Maggie Shipstead


Maggie Shipstead, Dolores Park San Francisco

I had a good time walking around The Mission with author Maggie Shipstead on a shoot for The Telegraph UK.  I was driving around Dolores Park before the shoot looking for places to meet up when the unthinkable happened; A parking spot, right at the top of Dolores Park on a sunny Sunday afternoon.  If you know Dolores Park on sunny weekends, you know how hard it is to get parking anywhere close to the park.  What makes it even better was the fact the spot was the exact location I wanted to photograph Maggie.  The photo above was taken maybe 10 feet from my car.

After that shot we spend some time walking around the surrounding neighborhood.

Maggie Shipstead, The Mission, San Francisco

Maggie Shipstead, The Mission, San Francisco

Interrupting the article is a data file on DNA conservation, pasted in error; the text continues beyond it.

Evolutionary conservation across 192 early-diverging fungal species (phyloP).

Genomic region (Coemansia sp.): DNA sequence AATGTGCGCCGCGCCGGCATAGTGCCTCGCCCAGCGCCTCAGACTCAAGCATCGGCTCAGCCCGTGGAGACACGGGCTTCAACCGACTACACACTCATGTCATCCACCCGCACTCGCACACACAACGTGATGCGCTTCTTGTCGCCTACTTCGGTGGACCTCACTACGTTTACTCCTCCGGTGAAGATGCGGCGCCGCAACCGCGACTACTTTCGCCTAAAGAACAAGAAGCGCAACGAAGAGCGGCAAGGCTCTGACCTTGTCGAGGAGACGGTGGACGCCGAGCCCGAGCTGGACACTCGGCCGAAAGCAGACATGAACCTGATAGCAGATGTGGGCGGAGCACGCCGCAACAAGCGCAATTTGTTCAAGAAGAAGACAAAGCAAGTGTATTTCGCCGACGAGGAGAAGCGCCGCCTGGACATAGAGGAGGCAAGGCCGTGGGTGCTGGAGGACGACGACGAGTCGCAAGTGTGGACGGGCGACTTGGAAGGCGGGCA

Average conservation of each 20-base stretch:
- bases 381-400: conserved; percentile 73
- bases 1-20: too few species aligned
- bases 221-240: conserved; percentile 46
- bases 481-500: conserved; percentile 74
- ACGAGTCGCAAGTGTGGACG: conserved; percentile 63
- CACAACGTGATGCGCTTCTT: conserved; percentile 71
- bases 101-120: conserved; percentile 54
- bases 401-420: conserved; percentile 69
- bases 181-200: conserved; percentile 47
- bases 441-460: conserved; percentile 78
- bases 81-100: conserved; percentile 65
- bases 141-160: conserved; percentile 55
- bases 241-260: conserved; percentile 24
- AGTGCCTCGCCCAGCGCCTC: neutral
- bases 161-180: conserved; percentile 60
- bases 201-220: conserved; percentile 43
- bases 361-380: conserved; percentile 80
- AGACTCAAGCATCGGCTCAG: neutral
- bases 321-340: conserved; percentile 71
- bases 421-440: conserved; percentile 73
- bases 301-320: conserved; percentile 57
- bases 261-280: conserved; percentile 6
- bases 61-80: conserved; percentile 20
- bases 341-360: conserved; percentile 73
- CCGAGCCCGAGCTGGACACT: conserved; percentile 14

Marianne Vos - Bicycling Magazine


Marianne Vos

I've been going to Laguna Seca since I was a kid.  My dad would take me there every year to see auto races like the Can-Am series.  I even had the chance to drive the track myself years ago (and even spun out in The Corkscrew).  This time my visit to Laguna Seca was for Bicycling Magazine to photograph Marianne Vos who was there to race in the Sea Otter Classic.

As the article will tell you, Marianne is a pretty big deal.  She's the most dominant cyclist in the sport right now.  While setting up for the shoot one person stopped by to see what was going on. When I told them I was a shooting someone for Bicycling Magazine, their response was "must be Marinane Vos".

I didn't have a lot of time with Marianne, but she was great to work with.  She was probably tired and the shoot was likely that last place she wanted to be; but she had a great attitude and was relaxed in front of the camera. She had just actually won the Elite Women's Short Track race minutes before coming to the shoot.    The next day she went on to win the Elite Women's Cross Country race.